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Take a journey to the heart of Turkish culture

This article is over 17 years, 4 months old
Ron Margulies takes a lightning tour through 1,000 years of art by Turkish people
Issue 1937
Portrait of Mehmed II, painted around 1480. He conquered Constantinople and renamed it Istanbul
Portrait of Mehmed II, painted around 1480. He conquered Constantinople and renamed it Istanbul

FEAR AND hatred of all things Islamic and Middle Eastern is nothing new. Within a relatively short period of time from the 7th century, Islam spread across the Middle East, North Africa and finally into Europe itself, through Spain. Christendom was threatened and outraged. The Eastern Roman Empire faced a new foe — a new “barbarian at the gates”.

European theology, literature and visual culture is full of references to, and images of, the cruel and tyrannical, lazy and corrupt, dishonest and lustful, Turk. The Royal Academy of Art exhibition, Turks: A Journey of a Thousand Years, 600-1600 in central London is a good antidote to this racist stereotype, which is still alive and well.

The exhibition highlights the central place of calligraphy and bookbinding, the pen and the book in Turkish culture. There are beautifully illustrated Korans, hand-written books of poetry and scientific treatises, leather bindings of amazing intricacy, mother-of-pearl inlaid book rests, ceramic and silver pen boxes.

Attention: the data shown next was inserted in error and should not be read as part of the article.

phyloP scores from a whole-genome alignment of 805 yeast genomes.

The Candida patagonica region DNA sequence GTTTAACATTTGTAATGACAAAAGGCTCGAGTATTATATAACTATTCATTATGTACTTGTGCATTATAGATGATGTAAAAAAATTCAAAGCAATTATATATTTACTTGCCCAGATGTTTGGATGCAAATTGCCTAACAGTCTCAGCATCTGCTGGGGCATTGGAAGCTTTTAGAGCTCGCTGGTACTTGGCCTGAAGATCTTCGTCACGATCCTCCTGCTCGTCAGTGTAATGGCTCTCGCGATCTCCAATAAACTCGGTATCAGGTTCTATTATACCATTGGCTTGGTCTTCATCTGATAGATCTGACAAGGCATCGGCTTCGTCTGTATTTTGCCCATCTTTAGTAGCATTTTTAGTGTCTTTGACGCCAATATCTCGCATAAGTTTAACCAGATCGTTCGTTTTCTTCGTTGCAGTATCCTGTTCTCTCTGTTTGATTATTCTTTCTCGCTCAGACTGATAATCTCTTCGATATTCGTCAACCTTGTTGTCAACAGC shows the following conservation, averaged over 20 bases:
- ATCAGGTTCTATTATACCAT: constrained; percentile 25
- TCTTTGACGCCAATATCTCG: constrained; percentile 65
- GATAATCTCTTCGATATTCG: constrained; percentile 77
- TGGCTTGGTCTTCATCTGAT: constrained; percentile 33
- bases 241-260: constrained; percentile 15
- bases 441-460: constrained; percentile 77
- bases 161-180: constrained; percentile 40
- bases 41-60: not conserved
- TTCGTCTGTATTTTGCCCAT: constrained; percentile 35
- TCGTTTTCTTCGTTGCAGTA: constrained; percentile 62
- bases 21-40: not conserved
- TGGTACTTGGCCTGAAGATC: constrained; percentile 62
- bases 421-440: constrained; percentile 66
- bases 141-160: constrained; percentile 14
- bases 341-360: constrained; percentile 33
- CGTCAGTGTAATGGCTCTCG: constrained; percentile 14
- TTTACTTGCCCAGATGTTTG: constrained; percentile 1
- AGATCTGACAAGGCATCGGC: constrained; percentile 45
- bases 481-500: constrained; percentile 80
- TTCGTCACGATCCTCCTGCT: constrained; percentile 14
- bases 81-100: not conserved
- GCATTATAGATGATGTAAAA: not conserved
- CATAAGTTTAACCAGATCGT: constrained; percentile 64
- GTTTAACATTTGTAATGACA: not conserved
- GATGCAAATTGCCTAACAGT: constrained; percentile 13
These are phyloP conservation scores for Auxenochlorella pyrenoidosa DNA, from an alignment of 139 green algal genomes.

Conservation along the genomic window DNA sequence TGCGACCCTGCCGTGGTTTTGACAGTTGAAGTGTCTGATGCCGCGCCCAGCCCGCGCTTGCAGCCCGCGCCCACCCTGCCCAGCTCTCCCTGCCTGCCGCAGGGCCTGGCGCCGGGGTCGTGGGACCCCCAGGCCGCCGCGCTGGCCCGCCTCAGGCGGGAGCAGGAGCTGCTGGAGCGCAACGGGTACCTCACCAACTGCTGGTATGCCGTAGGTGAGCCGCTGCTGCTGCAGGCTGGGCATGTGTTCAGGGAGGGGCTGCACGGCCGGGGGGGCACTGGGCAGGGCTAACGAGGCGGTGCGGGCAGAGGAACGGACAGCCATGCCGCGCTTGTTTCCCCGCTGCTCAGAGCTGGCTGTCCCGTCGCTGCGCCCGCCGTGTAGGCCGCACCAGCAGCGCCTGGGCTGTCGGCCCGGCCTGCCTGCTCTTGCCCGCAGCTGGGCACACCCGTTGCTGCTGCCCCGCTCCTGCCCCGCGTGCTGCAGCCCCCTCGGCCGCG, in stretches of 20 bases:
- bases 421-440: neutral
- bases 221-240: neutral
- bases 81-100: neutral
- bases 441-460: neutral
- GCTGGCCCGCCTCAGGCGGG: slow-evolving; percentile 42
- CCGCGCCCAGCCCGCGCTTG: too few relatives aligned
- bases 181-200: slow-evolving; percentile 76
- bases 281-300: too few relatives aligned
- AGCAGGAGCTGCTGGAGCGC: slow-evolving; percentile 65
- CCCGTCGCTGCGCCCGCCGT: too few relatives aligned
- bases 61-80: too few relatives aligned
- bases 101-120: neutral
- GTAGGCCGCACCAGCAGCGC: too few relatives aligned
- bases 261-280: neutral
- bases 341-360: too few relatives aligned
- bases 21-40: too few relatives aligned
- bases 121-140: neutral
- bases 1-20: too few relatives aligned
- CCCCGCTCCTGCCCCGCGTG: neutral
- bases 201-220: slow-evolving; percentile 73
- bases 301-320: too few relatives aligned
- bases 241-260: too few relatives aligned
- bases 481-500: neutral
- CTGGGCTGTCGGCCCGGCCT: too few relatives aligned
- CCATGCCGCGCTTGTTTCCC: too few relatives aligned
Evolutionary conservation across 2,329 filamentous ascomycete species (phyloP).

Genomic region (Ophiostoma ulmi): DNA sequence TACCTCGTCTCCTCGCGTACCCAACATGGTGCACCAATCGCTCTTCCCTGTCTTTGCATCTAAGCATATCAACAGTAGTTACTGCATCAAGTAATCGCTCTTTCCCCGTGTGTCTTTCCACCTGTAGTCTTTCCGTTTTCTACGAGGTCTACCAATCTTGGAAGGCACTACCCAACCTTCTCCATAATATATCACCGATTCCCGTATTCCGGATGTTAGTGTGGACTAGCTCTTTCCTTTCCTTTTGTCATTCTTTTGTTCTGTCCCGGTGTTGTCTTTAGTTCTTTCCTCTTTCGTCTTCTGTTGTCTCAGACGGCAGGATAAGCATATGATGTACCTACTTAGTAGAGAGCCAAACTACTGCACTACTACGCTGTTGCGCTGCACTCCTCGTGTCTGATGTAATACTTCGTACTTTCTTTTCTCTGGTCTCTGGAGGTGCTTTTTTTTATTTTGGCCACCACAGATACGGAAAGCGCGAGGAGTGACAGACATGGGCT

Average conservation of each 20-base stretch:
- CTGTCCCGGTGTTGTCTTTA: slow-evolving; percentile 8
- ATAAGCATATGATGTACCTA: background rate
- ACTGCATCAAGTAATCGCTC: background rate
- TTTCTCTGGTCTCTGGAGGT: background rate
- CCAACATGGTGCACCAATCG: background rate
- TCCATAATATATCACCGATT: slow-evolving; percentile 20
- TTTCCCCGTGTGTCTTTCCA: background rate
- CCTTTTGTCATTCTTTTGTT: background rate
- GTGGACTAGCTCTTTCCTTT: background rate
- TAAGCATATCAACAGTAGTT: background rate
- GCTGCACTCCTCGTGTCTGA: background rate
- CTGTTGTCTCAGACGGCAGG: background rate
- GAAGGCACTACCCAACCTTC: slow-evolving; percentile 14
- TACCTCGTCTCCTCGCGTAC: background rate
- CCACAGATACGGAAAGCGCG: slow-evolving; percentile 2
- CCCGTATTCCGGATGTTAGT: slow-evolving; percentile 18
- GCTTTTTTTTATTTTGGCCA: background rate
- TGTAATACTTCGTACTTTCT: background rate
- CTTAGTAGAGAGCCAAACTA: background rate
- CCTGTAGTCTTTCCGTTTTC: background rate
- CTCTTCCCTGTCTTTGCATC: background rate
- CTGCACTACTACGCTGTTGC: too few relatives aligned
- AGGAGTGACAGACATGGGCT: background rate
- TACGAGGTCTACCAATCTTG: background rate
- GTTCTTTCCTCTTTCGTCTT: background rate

The exhibition provides endless proof of refinements of beauty in textiles and architecture, woodwork and metalwork, ceramics and miniature painting. It starts at a time when a bewildering variety of Turkic, Mongolian and Chinese peoples lived in the ethnic, religious and cultural melting pot of Central Asia around the year 600. Turks look like Buddhist monks on wall paintings, and drawing styles are hard to differentiate from what we know today as typical Chinese or Japanese styles.

Over time, as waves of migrations carry the ancestors of today’s Turks towards Asia Minor, the art forms, materials, patterns and shapes more easily recognisable as Turkish begin to emerge.

Anyone who has visited the Topkapi Palace in Istanbul will be familiar with some of these. Other collections, from the Hermitage in St. Petersburg to small provincial Turkish museums, have contributed to the exhibition, giving it an impressive historical and cultural sweep over 11 galleries.

The one weakness of the exhibition is the glaring omission of the ordinary Turk. There is nothing here of how the Turks lived their daily lives. Practically everything exhibited is from the palace.

We see what the ruling class owned and enjoyed, but nothing of the street and the commoner’s home. I happen to know, and you can guess, that there was beauty, warmth and humanity there too. Still, the exhibition sheds light on the glory of Islamic culture, and that is no small thing in the present climate of rampant Islamophobia.

Turks: A Journey of a Thousand Years, 600-1600 is at the Royal Academy, Burlington House, Piccadilly, central London (nearest tube Green Park) until 12 April. Price £11/£9 and £7 concessions website:

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